The capital of Texas is next in line to get gigabit broadband from Google
The connections that offer speed “100 times faster than today’s average broadband performance” are due to go live in the middle of next year, and the registration process has already been opened to the public.
In September 2012, Google switched on its fibre network in Kansas City, offering residents one gigabit Internet service for $70 (£45) a month. Thousands of urban centres across America were competing for a chance to become the next test bed for Google’s fibre, and the company has chosen the capital of Texas.
In Kansas, Google asked residents to gather their neighbours to “lobby” for the right to be connected, through a sign-up competition. The neighbourhoods with higher numbers of pre-registrations were the first ones to get the service.
The same idea of “fiberhoods” has been carried over to Austin, and Google has already invited local residents to sign up.
The first network took 16 months to build, but the second project should be online quicker, with Google hoping to start connecting homes and businesses by the middle of 2014.
The service will cost as much as it does in Kansas, and the addition of Google TV will set customers back $50 (£30) more.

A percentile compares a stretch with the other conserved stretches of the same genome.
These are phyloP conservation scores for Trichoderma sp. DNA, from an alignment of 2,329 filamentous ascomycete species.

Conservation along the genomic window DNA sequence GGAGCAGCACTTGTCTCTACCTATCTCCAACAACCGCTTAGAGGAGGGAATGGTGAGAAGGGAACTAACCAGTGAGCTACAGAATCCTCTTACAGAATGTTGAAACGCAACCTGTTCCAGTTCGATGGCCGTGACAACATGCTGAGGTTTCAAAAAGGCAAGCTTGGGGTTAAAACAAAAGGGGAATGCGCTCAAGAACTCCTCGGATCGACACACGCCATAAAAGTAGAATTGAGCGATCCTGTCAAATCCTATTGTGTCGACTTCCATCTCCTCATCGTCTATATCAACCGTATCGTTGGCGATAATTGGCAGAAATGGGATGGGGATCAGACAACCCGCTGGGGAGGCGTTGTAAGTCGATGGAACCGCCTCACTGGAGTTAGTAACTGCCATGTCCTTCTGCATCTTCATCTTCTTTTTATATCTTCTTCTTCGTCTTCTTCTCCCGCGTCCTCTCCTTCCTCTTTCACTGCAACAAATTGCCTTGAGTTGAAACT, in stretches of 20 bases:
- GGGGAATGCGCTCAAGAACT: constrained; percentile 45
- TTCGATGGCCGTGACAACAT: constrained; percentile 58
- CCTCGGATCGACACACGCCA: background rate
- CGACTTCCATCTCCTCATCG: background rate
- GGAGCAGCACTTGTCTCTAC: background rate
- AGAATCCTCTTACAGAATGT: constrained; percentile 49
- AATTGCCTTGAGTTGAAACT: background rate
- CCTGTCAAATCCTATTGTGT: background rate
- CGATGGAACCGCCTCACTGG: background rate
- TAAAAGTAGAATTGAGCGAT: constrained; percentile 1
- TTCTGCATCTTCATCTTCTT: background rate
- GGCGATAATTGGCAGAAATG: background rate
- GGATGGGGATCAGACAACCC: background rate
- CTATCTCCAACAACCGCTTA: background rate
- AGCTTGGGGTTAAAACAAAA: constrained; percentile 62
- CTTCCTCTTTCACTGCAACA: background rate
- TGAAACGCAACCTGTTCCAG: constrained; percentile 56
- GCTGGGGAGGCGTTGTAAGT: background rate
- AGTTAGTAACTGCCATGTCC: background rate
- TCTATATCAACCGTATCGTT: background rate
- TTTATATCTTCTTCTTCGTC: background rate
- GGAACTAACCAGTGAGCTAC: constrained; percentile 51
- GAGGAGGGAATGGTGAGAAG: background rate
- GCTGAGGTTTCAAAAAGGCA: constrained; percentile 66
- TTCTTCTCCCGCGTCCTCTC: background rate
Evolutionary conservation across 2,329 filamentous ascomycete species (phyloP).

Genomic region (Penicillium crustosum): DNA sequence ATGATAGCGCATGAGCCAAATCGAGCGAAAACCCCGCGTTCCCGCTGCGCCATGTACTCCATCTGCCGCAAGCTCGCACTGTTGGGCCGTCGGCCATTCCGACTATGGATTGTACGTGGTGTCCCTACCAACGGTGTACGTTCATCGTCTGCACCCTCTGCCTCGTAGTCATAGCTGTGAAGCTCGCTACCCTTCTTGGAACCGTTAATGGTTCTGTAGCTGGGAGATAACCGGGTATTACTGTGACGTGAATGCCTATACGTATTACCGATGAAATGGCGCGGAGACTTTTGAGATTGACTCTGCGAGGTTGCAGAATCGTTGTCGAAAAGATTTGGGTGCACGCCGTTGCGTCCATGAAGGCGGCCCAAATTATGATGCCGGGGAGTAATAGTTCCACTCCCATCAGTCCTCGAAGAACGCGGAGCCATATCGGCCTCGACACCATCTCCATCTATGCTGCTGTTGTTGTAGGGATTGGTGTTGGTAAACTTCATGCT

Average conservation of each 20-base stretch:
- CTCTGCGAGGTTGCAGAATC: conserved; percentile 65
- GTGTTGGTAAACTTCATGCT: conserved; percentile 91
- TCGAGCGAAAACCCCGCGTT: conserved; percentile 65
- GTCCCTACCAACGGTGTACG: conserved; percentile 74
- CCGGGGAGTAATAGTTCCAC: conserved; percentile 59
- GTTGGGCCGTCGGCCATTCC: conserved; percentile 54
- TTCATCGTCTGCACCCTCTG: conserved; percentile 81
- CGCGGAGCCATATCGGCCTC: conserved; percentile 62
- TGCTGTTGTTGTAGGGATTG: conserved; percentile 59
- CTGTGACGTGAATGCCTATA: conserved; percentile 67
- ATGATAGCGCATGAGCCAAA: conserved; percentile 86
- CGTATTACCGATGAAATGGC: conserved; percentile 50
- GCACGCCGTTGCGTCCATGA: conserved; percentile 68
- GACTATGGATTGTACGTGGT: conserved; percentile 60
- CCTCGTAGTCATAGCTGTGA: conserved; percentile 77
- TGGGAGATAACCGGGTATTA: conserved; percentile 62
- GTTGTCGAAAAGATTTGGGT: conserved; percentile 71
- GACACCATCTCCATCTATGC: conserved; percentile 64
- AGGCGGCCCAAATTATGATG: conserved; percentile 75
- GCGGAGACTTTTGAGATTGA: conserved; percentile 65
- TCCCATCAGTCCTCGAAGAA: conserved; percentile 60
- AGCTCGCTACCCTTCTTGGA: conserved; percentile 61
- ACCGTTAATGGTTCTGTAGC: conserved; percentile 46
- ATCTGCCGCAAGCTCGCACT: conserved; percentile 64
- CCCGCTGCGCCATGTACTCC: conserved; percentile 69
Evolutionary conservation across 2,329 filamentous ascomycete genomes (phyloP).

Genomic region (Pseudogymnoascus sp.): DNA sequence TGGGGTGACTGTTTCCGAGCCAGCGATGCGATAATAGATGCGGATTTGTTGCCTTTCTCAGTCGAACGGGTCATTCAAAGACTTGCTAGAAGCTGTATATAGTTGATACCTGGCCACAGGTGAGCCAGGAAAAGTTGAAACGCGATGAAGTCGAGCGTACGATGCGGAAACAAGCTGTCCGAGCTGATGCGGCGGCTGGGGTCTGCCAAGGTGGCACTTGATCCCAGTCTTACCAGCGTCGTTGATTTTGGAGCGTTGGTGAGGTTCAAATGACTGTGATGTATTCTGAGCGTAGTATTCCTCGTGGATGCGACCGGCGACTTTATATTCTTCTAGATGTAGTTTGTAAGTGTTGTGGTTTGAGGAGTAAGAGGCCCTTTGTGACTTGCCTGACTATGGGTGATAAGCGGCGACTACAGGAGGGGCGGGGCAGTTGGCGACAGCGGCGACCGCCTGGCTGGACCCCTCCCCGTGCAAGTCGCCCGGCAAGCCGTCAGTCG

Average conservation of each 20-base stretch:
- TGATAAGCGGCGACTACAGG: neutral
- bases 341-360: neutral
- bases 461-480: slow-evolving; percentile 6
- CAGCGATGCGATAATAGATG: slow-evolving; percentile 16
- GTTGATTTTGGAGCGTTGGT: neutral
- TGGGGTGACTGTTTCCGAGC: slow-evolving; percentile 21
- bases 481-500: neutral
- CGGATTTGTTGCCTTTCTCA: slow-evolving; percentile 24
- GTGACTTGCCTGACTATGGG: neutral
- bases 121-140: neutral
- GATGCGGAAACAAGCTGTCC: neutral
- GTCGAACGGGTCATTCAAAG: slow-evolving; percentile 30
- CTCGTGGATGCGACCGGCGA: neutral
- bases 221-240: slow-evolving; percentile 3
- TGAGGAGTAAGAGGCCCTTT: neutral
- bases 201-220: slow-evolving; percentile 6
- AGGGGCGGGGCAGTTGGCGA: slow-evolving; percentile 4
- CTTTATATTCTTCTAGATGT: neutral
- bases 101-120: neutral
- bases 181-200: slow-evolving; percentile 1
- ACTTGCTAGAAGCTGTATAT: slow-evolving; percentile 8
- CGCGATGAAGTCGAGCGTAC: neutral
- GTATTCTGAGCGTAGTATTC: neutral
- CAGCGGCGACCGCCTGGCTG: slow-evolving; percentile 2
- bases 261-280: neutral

Google can also provide a free Internet connection capped at 5Mbps for seven years to customers that pay a one-time installation fee of $300 (£189). Schools, hospitals and other public organisations will be connected to the gigabit network at no charge.
“Communities that are connected to the Internet grow stronger because there’s greater potential to create jobs, drive economic growth, and help businesses succeed. We believe the Internet’s next chapter will be built on gigabit speeds, and we hope this new Google Fibre city will inspire communities across America to think about what ultrafast connectivity could mean for them,” wrote Milo Medin, VP of Google Fibre on the company’s blog.
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